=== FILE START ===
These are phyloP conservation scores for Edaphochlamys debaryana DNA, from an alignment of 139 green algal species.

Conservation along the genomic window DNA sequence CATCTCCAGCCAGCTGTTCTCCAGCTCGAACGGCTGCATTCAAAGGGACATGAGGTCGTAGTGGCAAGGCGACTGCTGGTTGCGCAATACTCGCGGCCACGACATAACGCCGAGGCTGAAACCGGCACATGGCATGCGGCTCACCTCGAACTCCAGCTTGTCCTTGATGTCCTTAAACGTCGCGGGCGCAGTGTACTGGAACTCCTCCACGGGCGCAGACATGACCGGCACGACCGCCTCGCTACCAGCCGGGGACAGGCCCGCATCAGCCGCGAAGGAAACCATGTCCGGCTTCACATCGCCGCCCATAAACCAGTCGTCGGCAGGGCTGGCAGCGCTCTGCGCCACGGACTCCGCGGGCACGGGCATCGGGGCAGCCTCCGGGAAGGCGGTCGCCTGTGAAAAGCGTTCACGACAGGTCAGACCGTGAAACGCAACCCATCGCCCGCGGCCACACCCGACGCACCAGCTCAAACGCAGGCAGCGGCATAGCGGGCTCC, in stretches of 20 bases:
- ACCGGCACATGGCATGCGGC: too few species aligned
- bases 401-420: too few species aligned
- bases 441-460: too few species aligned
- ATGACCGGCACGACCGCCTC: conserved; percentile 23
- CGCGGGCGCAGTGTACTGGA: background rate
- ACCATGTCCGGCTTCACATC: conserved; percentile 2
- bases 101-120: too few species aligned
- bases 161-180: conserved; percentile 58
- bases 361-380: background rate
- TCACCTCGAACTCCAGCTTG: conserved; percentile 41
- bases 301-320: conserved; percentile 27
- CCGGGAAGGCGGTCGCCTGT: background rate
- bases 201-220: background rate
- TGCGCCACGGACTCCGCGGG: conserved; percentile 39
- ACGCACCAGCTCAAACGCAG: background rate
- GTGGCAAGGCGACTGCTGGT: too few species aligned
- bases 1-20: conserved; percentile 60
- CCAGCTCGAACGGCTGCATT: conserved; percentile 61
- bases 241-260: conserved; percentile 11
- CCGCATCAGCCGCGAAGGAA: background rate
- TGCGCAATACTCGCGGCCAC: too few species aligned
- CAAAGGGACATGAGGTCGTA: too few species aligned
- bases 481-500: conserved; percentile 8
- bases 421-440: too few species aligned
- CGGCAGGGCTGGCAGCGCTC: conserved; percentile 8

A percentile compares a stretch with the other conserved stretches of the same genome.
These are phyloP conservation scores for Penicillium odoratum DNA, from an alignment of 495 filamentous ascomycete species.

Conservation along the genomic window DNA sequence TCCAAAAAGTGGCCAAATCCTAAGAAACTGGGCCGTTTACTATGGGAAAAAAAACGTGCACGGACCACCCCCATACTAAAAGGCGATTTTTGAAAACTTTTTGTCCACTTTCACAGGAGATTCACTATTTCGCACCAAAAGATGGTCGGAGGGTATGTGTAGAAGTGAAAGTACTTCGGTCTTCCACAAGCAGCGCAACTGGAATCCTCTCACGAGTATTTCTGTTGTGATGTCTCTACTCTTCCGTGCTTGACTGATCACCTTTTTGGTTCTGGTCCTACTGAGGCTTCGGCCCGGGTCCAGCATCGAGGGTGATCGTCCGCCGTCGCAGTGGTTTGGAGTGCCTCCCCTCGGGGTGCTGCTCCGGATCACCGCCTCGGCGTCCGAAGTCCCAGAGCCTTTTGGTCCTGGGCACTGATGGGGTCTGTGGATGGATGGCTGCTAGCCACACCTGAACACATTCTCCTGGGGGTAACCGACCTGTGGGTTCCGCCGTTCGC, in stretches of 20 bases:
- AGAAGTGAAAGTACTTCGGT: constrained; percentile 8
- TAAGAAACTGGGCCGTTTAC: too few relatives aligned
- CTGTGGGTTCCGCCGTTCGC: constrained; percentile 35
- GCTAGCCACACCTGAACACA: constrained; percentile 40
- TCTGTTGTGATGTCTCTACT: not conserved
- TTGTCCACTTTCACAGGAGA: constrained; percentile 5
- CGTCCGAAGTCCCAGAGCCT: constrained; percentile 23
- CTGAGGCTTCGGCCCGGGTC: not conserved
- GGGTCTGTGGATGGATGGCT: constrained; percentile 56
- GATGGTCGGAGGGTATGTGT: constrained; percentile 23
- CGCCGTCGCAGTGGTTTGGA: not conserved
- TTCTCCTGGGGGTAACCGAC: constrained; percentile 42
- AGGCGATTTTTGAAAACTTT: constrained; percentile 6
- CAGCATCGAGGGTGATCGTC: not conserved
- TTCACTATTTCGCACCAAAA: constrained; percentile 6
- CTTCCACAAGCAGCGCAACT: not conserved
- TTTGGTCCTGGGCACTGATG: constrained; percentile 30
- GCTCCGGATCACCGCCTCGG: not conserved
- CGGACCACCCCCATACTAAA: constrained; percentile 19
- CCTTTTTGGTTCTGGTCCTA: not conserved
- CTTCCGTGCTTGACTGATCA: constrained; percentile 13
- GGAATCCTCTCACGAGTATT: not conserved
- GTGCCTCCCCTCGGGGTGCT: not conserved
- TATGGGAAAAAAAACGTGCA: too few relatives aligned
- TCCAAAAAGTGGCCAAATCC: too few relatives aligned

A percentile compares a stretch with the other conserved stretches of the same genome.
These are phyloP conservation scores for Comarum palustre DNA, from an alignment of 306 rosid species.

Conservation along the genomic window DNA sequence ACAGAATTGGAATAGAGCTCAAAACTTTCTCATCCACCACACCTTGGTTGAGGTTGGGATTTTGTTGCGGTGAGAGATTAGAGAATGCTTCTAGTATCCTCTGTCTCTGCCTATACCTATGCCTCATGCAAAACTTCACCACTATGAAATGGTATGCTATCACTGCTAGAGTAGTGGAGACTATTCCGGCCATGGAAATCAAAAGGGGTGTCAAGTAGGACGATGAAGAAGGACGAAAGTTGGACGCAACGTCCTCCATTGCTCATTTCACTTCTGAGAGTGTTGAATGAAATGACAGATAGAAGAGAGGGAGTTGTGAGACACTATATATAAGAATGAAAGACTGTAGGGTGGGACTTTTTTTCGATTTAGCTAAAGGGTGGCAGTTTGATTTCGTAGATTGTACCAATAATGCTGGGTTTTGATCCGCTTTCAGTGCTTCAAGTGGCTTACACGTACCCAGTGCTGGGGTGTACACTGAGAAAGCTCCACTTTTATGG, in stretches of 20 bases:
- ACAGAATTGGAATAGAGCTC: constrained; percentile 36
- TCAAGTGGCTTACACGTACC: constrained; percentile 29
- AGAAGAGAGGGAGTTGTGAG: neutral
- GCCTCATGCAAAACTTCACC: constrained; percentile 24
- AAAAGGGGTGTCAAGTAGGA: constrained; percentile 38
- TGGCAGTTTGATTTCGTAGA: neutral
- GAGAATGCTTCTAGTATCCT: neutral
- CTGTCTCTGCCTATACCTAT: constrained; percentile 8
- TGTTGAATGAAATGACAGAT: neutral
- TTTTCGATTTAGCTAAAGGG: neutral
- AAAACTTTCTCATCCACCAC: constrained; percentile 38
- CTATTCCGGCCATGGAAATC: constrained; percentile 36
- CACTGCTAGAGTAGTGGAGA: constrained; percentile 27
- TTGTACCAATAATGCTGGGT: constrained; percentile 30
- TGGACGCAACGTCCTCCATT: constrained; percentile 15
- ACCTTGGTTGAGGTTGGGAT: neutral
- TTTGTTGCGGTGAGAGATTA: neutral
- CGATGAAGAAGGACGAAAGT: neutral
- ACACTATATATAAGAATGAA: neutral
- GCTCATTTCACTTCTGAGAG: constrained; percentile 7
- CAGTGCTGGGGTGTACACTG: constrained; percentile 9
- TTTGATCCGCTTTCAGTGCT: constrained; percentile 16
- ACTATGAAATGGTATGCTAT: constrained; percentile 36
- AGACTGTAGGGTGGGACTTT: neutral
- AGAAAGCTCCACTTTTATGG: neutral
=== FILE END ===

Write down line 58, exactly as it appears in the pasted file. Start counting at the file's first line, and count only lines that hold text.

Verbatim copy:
Conservation along the genomic window DNA sequence ACAGAATTGGAATAGAGCTCAAAACTTTCTCATCCACCACACCTTGGTTGAGGTTGGGATTTTGTTGCGGTGAGAGATTAGAGAATGCTTCTAGTATCCTCTGTCTCTGCCTATACCTATGCCTCATGCAAAACTTCACCACTATGAAATGGTATGCTATCACTGCTAGAGTAGTGGAGACTATTCCGGCCATGGAAATCAAAAGGGGTGTCAAGTAGGACGATGAAGAAGGACGAAAGTTGGACGCAACGTCCTCCATTGCTCATTTCACTTCTGAGAGTGTTGAATGAAATGACAGATAGAAGAGAGGGAGTTGTGAGACACTATATATAAGAATGAAAGACTGTAGGGTGGGACTTTTTTTCGATTTAGCTAAAGGGTGGCAGTTTGATTTCGTAGATTGTACCAATAATGCTGGGTTTTGATCCGCTTTCAGTGCTTCAAGTGGCTTACACGTACCCAGTGCTGGGGTGTACACTGAGAAAGCTCCACTTTTATGG, in stretches of 20 bases: